posted by pyramid termite at 3:08 PM on January 28, 2012 [1 favorite]


It's good to be king. (Or queen)
posted by Eekacat at 4:16 PM on January 28, 2012


I'm glad that canadians and americans still get recognition for the liberation of the Netherlands in 1945. I doff my imaginary cap to all the service men who liberated Europe. Be they British, or Polish, or Canadian or US American.


pyramid termyte, you'll find that other countries have other customs and institutions and languages. Since those are different from your own they may seem quaint or wrong.
Part of being a grownup and being world wise is knowing this and putting your own potential amazement or indignation on hold. And realising that the same will hold true for people from other countries looking at your own customs and institutions.
You don't want to sound as if you've never been out of Hickville (pop. 400), do you?
posted by joost de vries at 5:08 AM on January 29, 2012 [2 favorites]


Part of being a grownup and being world wise is knowing this and putting your own potential amazement or indignation on hold.

part of being a grownup is realizing that institutions, such as monarchy, are no guarantee of a country's continued success and are nothing like "fire insurance"

another part of being a grownup is realizing when an institution is based upon an absurd premise, one that has been rejected by many more countries than the USA, including some of your neighbors

you don't want to sound as if you've never been out of the 18th century, do you?
posted by pyramid termite at 5:33 AM on January 29, 2012 [1 favorite]


pyramid termite: please stop being rude. You're attacking people's national symbols here, every bit as important to a patriotic citizen of a monarchy as the flag or constitution is to an American.

Furthermore, please refrain from telling the Dutch that they should be more like the Germans because... seriously!
posted by Dreadnought at 8:48 AM on January 29, 2012 [2 favorites]


That's an interesting comparison dreadnought.

While I was out running I was wondering how the extant European monarchies somehow escaped from being ousted. Unlike f.i. the German, French, Austrian, Greek, Portugese and Italian monarchies. There's a group of rather socialist egalitarian countries that still have monarchies: Sweden, Norway, Danmark and The Netherlands. Somehow Britain and Spain don't seem to fit that mold.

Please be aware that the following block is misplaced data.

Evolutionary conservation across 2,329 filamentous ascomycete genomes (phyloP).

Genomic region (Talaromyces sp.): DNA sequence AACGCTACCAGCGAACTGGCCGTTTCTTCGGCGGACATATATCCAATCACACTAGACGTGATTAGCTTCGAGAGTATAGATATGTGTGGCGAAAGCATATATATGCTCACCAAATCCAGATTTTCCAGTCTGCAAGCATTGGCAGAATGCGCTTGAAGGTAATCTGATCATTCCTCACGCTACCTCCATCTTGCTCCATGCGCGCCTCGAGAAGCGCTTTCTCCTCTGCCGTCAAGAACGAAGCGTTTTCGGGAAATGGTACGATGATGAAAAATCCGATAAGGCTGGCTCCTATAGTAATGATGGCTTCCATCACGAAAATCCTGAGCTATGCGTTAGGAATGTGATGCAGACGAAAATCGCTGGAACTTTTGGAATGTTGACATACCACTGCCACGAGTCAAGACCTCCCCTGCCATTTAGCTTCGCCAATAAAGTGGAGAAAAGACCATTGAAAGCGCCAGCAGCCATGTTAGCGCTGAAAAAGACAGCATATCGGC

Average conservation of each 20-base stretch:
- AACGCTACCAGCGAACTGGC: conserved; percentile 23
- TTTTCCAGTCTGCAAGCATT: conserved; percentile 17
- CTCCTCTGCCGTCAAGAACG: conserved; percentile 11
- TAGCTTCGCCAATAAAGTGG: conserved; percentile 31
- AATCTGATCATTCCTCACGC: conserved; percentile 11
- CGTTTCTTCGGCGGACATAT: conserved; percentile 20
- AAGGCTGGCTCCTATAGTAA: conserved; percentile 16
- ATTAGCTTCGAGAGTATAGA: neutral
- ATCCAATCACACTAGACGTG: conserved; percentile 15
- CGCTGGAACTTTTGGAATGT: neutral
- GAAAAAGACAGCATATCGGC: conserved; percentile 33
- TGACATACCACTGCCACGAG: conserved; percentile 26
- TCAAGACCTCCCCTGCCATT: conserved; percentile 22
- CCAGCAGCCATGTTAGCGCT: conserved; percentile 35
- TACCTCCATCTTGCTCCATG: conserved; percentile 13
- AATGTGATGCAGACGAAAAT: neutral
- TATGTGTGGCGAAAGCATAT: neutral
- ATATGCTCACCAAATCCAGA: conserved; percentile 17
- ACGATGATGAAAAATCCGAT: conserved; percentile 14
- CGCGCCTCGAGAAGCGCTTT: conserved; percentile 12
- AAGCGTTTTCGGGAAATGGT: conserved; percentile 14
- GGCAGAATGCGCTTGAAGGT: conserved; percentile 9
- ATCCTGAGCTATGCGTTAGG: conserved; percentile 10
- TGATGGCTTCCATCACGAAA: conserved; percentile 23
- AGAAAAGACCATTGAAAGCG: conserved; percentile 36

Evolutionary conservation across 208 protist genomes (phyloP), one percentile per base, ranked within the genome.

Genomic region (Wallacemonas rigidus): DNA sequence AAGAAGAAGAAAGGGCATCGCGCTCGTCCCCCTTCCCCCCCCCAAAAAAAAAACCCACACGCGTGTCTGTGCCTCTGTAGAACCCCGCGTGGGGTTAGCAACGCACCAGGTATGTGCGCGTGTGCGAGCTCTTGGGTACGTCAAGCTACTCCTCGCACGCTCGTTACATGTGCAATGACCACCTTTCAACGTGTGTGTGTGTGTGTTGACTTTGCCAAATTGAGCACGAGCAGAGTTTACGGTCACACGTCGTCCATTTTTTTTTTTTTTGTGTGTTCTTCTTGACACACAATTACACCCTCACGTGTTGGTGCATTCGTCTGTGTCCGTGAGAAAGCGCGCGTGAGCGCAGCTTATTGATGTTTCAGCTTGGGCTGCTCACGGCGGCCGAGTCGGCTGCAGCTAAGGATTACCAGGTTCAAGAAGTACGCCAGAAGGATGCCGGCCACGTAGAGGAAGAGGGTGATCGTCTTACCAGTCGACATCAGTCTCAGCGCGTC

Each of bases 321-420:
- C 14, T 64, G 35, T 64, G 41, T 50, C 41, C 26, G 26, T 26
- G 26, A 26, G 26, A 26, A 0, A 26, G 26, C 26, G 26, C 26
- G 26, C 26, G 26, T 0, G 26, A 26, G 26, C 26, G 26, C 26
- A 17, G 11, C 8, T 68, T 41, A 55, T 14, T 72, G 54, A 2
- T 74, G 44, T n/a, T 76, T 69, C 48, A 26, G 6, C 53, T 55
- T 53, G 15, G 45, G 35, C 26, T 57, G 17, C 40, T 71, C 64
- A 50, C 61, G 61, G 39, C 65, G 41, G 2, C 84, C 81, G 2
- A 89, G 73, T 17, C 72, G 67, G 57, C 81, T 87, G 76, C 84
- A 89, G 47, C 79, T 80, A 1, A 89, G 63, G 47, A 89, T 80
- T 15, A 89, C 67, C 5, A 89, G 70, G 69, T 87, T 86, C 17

Currently in the Netherlands voters and politicians can't get very worked up about abolishing the monarchy. Indeed, like you say dreadnought, it seems that having a monarchy fulfills the role of having a shared focal point. That family and their heraldic colour orange are maybe the only exclusively Dutch symbols (if you don't count the decidedly cheesy polders and windmills) and that role goes back to 1648. Their ancestor was the primary force in creating our country by leading the rebellion against Spain.
WW II has left our country with a aversion against rallying around the flag or singing patriotic songs. So having a ceremonial figure gives some glamour and gravitas to a situation that our prime ministers don't always have.

So, yes, I think that our monarchy is a symbol that we are willing to pay for.

Personally it irks me that the Queen still has influence on the political process even if tangential. Also in my opinion the royal family, the princes and princcesses etc are mostly rich spoiled brats who I don't feel like giving any special deference. But that's just me.
posted by joost de vries at 9:48 AM on January 29, 2012


WW II has left our country with a aversion against rallying around the flag or singing patriotic songs.
Btw that poses a funny problem for right wing politicians; they dig up an old Dutch symbol going back to our sea faring glory days of the 17th century, like flying the Prinsenvlag, and then the press points out to them that that same symbol was used by the party that collaborated with the German occupiers.
And other symbols of our national glory days are tainted by their association with colonialism.
posted by joost de vries at 9:55 AM on January 29, 2012


Dreadnought: "[Monarchy is] every bit as important to a patriotic citizen of a monarchy as the flag or constitution is to an American."
Sorry, but: bullshit. (Or in other words: thanks for calling me un-patriotic, you insensitive clod.) I consider myself a fairly patriotic citizen, and I think our royal family would look great in a guillotine. It doesn't make for really good TV due to all the kids they have, but at least it would be over quickly. And then we could use their waiting room at the central station in our capital for something else.
Furthermore, please refrain from telling the Dutch that they should be more like the Germans because... seriously!"
Total derail, but I think it would be nice if the Dutch were more like the Germans in some aspects. Like not banning burkas, for instance.
posted by brokkr at 12:56 PM on January 29, 2012


This is very pretty and I wish I could read the information.
Does anyone know what the music is on the "Amsterdam" page?
posted by j at 1:19 PM on January 29, 2012


j, according to the text of the audio description for the blind it's Mozart Divertimento K. 251 Molto allegro.
posted by joost de vries at 1:34 PM on January 29, 2012


Hm, brokkr, I think dreadnought was just trying to be polite.
posted by joost de vries at 1:37 PM on January 29, 2012